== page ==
Beyond an ornate blue-and-white exterior, groups of family and friends celebrate any number of occasions over fresh Mexican seafood dishes. As birthday celebrants don sombreros and farmhands feed cogs to the mechanical bull, fork tines prod fresh lobster, fish tacos, and shrimp fajitas. Mariachi bands, DJs, and karaoke crooners also send music notes sailing through the dining room’s archways, as the 60-ounce Margarita Tsunami complements a whole red snapper doused with hot sauce. Meanwhile, live singers, magicians, and colorful cultural acts ensure eyes and ears feast as thoroughly as bellies do, during theme nights and shows that occur every Wednesday though Sunday.
Using all-natural meats, Amish free-range chicken, and produce from Midwestern farmers’ markets, Hemmingway's Bistro serves fresh, flavorful French fare in an attractive, white-tablecloth-laden dining room. Executive Chef Ala's fondness for melt-on-your-tongue seafood makes its mark on the menu—the restaurant imports fish from the East Coast daily. Satiate seafood cravings with the herb-crusted whitefish paired with caper butter ($18.95), or guzzle away at the Dijon salmon with a side of cream lentils ($21.95). The Classic ($36.95) stuffs grumbling stomachs with half a lobster, nine oysters, three shrimp, three clams, six mussels, and two crabs. Before the main course, showcase your magic skills by cutting the baked brie topped with apricot preserves ($11.95) in half with your saw-teeth. Vegetarians can fork in warm goat-cheese petite salad ($7.95) while carnivores sink their teeth into the roasted lamb rack paired with ratatouille ($26.95). Cleanse your esophagus with a glass of '99 Saint Clement syrah ($9 for a glass) or an '06 Campanile pinot grigio ($7 for a glass) from Hemmingway's stockpile of red and white wines.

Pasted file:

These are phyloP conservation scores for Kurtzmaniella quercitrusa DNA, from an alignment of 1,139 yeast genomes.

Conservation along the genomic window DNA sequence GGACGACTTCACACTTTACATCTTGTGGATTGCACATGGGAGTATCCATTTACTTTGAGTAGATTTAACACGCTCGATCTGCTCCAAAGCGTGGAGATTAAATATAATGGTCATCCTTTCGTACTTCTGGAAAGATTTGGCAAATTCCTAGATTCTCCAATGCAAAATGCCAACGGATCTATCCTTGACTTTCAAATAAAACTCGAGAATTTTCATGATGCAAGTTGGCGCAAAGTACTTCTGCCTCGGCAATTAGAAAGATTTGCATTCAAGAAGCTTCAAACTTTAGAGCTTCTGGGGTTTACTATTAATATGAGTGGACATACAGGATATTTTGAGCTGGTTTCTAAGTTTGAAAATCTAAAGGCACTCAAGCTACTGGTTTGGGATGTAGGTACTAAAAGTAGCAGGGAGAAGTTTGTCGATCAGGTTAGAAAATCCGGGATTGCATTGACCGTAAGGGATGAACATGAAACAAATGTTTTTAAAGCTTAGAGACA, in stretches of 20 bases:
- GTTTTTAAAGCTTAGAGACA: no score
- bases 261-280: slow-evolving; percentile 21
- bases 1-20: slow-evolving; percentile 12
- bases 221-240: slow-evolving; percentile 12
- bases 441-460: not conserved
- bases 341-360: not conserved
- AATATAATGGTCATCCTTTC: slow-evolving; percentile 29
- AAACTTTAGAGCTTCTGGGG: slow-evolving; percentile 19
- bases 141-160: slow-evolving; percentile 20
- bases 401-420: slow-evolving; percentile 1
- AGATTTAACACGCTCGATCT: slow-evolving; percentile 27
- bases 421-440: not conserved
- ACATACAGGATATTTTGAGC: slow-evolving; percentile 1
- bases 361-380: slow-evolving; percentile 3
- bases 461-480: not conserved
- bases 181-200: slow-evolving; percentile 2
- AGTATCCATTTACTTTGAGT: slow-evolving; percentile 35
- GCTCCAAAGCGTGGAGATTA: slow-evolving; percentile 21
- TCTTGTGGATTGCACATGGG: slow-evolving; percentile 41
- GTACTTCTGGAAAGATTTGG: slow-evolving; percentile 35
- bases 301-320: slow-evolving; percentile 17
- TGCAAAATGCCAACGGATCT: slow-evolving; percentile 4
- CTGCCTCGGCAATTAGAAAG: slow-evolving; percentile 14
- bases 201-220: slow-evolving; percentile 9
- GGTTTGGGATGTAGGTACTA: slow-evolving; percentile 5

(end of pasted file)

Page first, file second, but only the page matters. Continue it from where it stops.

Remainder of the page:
One of the first things you notice about Tavern on La Grange is how colorful it is: hot pink and indigo lights wash walls in a neon watercolor effect, and the bottles behind the bar are backlit with red and fuchsia. Murals of art deco-style buildings and figures give the room another added pop. Pasta and steak dishes are among the menu's crowning achievements, along with the likes of lobster tail and lamb chops. People fill the restaurant's spacious, kaleidoscopic dining rooms throughout the week to take in bistro-style meals, drinks, or one of the establishment's periodic events. Those evenings are just one part of what the restaurant's owners hope makes Tavern on La Grange "a quality dining experience and community meeting place."
Husband-and-wife duo Alejandro and Diana Guerra strive to bring the Mexican beach restaurant experience to Chicago at their Mexican seafood institution La Palapa. Here, patrons dine on spicy Nayarit-style seafood on an outdoor patio, basking under palapas?thatched palm-leaf umbrellas?with their toes planted in the sand-filled deck. Roving mariachi bands often pop in to serenade tables, and a menacing statue of a shark lords over the beachy scene, hoping to sink its teeth into helpings of seafood paella, spicy garlic calamari, and red snapper. The seafood combo melds shrimp, octopus, mussels, and scallops, and the Palapa shrimp is doused in Alejandro?s grandma?s own secret spice concoction.
This cozy eating establishment offers a menu of fish dishes and Polish classics and a warm, friendly atmosphere. Start with a hot bowl of mushroom soup ($3.95) or an order of potato pancakes, crispy discs of shredded spud that bring the breakfast arts to the dinner table ($4.99). Then, dive into Big Fish's signature dish: grilled red snapper served with asparagus ($18.95 for lunch, $24.99 for dinner). Pierogi pillows filled with cabbage or fluffy cheese and potato are the savoriest resting spots for tired tongues ($6.50–$8.95). Imported options on an extensive drink list include Tyskie and Zywiec. Reservations are required.
Behind the counter at De Pasada, staffers pack the black chalkboard menu with a mélange of burritos, tacos, and classic Mexican entrees. Stone masks, South American décor, and a flat-screen television lurk in the split-level dining area, waiting to catch hungry eyes in a way that Shakespearean food dioramas never could. During warmer months, overhead fans cast breezes on diners when the cool presence of a frosty Jarritos or horchata isn't enough.